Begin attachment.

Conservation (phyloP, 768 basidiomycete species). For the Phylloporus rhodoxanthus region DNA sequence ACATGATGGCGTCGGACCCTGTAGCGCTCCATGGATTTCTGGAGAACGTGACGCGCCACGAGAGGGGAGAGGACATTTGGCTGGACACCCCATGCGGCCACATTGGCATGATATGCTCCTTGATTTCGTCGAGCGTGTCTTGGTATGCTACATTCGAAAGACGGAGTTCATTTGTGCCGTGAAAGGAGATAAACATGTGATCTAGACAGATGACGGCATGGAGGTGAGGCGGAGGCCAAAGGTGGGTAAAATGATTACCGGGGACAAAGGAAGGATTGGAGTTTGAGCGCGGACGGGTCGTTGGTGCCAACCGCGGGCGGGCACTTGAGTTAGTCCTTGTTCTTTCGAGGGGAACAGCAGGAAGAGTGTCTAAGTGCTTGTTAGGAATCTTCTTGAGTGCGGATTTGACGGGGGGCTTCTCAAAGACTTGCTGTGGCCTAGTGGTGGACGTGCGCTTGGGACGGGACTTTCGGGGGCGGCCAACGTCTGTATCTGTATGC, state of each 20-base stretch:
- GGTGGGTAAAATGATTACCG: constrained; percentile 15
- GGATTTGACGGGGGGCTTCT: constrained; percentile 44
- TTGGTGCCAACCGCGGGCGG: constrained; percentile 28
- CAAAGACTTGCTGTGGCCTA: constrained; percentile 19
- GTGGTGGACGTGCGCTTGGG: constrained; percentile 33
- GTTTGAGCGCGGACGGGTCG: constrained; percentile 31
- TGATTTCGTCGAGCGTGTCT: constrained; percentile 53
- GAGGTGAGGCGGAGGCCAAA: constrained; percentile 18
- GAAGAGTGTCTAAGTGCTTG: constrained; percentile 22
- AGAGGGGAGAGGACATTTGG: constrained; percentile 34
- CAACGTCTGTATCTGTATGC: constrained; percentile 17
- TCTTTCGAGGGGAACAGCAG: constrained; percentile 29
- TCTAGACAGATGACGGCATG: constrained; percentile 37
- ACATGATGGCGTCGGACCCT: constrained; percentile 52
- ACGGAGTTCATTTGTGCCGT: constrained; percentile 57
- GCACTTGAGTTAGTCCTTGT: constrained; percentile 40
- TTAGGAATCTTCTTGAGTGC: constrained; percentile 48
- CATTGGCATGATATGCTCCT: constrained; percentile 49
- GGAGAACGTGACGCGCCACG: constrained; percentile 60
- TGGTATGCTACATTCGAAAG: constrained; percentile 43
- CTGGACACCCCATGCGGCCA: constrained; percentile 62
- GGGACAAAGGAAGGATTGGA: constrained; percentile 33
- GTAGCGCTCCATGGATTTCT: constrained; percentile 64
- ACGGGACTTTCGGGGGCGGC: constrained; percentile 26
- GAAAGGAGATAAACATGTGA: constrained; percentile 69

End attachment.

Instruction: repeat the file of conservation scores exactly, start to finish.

Conservation (phyloP, 768 basidiomycete species). For the Phylloporus rhodoxanthus region DNA sequence ACATGATGGCGTCGGACCCTGTAGCGCTCCATGGATTTCTGGAGAACGTGACGCGCCACGAGAGGGGAGAGGACATTTGGCTGGACACCCCATGCGGCCACATTGGCATGATATGCTCCTTGATTTCGTCGAGCGTGTCTTGGTATGCTACATTCGAAAGACGGAGTTCATTTGTGCCGTGAAAGGAGATAAACATGTGATCTAGACAGATGACGGCATGGAGGTGAGGCGGAGGCCAAAGGTGGGTAAAATGATTACCGGGGACAAAGGAAGGATTGGAGTTTGAGCGCGGACGGGTCGTTGGTGCCAACCGCGGGCGGGCACTTGAGTTAGTCCTTGTTCTTTCGAGGGGAACAGCAGGAAGAGTGTCTAAGTGCTTGTTAGGAATCTTCTTGAGTGCGGATTTGACGGGGGGCTTCTCAAAGACTTGCTGTGGCCTAGTGGTGGACGTGCGCTTGGGACGGGACTTTCGGGGGCGGCCAACGTCTGTATCTGTATGC, state of each 20-base stretch:
- GGTGGGTAAAATGATTACCG: constrained; percentile 15
- GGATTTGACGGGGGGCTTCT: constrained; percentile 44
- TTGGTGCCAACCGCGGGCGG: constrained; percentile 28
- CAAAGACTTGCTGTGGCCTA: constrained; percentile 19
- GTGGTGGACGTGCGCTTGGG: constrained; percentile 33
- GTTTGAGCGCGGACGGGTCG: constrained; percentile 31
- TGATTTCGTCGAGCGTGTCT: constrained; percentile 53
- GAGGTGAGGCGGAGGCCAAA: constrained; percentile 18
- GAAGAGTGTCTAAGTGCTTG: constrained; percentile 22
- AGAGGGGAGAGGACATTTGG: constrained; percentile 34
- CAACGTCTGTATCTGTATGC: constrained; percentile 17
- TCTTTCGAGGGGAACAGCAG: constrained; percentile 29
- TCTAGACAGATGACGGCATG: constrained; percentile 37
- ACATGATGGCGTCGGACCCT: constrained; percentile 52
- ACGGAGTTCATTTGTGCCGT: constrained; percentile 57
- GCACTTGAGTTAGTCCTTGT: constrained; percentile 40
- TTAGGAATCTTCTTGAGTGC: constrained; percentile 48
- CATTGGCATGATATGCTCCT: constrained; percentile 49
- GGAGAACGTGACGCGCCACG: constrained; percentile 60
- TGGTATGCTACATTCGAAAG: constrained; percentile 43
- CTGGACACCCCATGCGGCCA: constrained; percentile 62
- GGGACAAAGGAAGGATTGGA: constrained; percentile 33
- GTAGCGCTCCATGGATTTCT: constrained; percentile 64
- ACGGGACTTTCGGGGGCGGC: constrained; percentile 26
- GAAAGGAGATAAACATGTGA: constrained; percentile 69